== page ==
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Lower Limb Amputations – Level Selection

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Presentation on theme: "Lower Limb Amputations – Level Selection"— Presentation transcript:

1 Lower Limb Amputations – Level Selection
Arvind Lee Vascular Fellow Nepean Hospital

2 Overview Integral part of any surgical practice.
The global lower extremity amputation study group - wide variations in amputation rates worldwide - similarities in age and sex distribution - very high correlation with diabetes (BJS 2000)

3 Overview Australian data –
diabetes related lower limb amputations per year - 2:1 male: female ratio - majority in the year age group - Highest incidence in SA and NT (MJA 2000)

4 Indications for amputation:
PVD Failed revascularisation Extensive tissue loss Unreconstructable Excess surgical risk

5 Indications for amputation:
Diabetes Overwhelming sepsis Extensive tissue loss Excess surgical risk

6 Indications for amputation:
Trauma Crush Nerve injuries Others Spina bifida Contractures Neuropathy Bed bound

7 Goals of amputation: Get rid of all infected, necrotic and painful tissue Attain successful wound healing Have an adequate stump for a prosthetic

8 Attempt limb salvage or primary amputation?
Extent of tissue loss in foot Anatomy of reconstruction Associated comorbidities ESRD with heel gangrene – maybe best treated with primary amputation

9 Natural history of major amputation:
10% perioperative mortality 3 year survival after BKA – 57%; after AKA – 39% Of 440 major amputations – 75 died in hospital, 113 deemed unsuitable for prosthesis. Of 57% referred for prosthesis – at 3years follow up a further 54 died, only 10-15% were mobile at home. (BJS 1992)

10 Amputation levels and significance:
Major amputation: above tarso metatarsal joint. Levels - BKA - Through knee - AKA - Hip disarticulation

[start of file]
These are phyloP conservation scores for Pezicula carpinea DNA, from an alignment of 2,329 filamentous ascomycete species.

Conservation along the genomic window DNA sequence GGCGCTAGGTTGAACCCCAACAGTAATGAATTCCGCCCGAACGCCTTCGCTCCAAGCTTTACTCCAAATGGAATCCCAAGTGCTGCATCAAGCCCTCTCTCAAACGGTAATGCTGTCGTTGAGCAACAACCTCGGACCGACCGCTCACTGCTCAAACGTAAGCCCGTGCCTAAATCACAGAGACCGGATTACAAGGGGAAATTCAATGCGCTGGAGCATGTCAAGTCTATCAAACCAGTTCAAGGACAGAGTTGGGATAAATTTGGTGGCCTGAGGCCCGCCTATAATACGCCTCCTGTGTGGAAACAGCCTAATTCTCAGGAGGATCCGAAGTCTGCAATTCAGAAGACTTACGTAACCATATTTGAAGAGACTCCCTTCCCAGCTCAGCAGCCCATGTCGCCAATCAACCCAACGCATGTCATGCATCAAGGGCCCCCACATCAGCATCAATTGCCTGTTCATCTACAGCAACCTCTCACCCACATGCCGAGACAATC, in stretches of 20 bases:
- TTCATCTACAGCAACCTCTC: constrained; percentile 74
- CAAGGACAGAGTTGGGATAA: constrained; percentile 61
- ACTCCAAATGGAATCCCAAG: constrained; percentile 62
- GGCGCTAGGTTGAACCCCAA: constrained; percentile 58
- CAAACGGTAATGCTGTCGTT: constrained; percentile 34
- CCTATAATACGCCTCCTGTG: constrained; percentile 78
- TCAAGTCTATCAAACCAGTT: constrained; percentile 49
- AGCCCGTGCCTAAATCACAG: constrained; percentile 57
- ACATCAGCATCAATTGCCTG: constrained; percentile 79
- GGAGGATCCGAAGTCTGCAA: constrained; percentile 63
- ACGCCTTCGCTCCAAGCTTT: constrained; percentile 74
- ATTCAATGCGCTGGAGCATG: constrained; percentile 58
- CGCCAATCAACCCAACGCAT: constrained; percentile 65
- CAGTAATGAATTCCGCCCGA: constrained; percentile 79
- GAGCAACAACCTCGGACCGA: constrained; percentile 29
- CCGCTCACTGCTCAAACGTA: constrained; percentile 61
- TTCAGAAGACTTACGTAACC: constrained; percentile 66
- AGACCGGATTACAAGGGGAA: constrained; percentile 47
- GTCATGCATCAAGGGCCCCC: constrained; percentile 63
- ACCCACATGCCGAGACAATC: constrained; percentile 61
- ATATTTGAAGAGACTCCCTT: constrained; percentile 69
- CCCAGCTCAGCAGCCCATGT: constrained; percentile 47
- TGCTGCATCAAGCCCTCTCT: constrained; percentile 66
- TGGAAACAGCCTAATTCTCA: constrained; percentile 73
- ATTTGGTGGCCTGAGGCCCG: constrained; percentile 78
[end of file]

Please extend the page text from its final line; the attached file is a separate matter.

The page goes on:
11 Amputation levels and significance:
BKA – maximal rehabilitation potential % increase in energy expenditure % of all BKAs go onto an AKA in 3 years (5% periop mortality) AKA – less rehab potential % extra energy expenditure - Better rates of healing

12 Level Selection: Subjective:
Clinical exam – skin quality, extent of ischemia/ infection Pulses – presence of a pulse immedietly above the level of amputation – almost 100% chance of healing “Clinical judgment” alone 80% accurate in predicting healing with BKA and 90% in AKA. The need to maximize rehab potential and minimize need for revision has led to the investigation of optimal method of level selection.

13 Level Selection: Wagner et al (J vasc surgery 1988): clinical judgment superior to objective assessments. More distal amputations can be achieved with clinical measures over objective studies. Clinical judgment is central to amputation level selection.

14 Level Selection: Objective tests: Non invasive
Doppler pressures – maybe unreliable in diabetics; ankle pressures >60mm – >50% chance of BKA healing.

15 Level Selection Non invasive 2. Skin perfusion pressures
Radio isotope washout Laser doppler velocimetry <20mm Hg – 89% failure of healing

16 Level Selection Non Invasive 3. Transcutaneous oximetry
Tested under local hyperthermia Correlates with true PaO2 Threshold value – 30mm

17 Level Selection: Invasive – Angiographic scoring Poor correlation

18 Level Selection

19 Conclusions: Amputation is traumatic enough…poor level selection can make it worse. Clinical judgement central to proper level selection Patient factors are more important than objective testing

20 Case 1 93 yr old from NH Bed bound after stroke
Painful heel ulcer on stroke affected side Palpable popliteal pulse

21 Case 2 68 yr old male CRF on hemodialysis
Post surgery for #NOF – bilateral heel ulcers Painful, non healing despite multiple debridements Palpable popliteal pulses

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